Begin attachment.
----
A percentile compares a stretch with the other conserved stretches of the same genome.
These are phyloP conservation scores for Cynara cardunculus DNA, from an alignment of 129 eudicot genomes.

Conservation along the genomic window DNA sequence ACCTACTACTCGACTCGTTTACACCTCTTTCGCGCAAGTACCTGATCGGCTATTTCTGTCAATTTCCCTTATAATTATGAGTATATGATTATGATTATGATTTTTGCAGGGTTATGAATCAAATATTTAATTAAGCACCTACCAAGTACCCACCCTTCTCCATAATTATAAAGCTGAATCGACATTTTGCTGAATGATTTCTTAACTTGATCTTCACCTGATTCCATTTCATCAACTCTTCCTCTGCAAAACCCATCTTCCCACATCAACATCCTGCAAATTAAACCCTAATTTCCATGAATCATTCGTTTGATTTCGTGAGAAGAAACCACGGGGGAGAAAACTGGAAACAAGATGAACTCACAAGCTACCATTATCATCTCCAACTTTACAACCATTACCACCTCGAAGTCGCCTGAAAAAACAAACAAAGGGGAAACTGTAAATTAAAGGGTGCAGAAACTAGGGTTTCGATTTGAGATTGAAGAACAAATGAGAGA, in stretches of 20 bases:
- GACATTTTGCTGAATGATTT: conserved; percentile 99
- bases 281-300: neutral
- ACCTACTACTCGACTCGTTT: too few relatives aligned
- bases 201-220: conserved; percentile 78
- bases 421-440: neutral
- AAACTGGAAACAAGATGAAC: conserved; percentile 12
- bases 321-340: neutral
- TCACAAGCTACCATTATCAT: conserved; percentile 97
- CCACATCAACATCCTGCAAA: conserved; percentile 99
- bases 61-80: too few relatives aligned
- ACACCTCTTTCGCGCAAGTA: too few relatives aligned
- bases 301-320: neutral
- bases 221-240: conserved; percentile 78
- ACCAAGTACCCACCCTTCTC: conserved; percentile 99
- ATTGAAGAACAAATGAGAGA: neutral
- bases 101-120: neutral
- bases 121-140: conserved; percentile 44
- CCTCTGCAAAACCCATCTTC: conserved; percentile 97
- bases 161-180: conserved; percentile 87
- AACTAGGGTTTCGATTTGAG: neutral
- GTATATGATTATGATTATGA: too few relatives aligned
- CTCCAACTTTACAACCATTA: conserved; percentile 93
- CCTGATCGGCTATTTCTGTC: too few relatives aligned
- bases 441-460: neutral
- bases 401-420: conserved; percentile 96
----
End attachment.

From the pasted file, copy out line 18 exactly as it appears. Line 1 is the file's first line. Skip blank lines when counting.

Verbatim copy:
- ATTGAAGAACAAATGAGAGA: neutral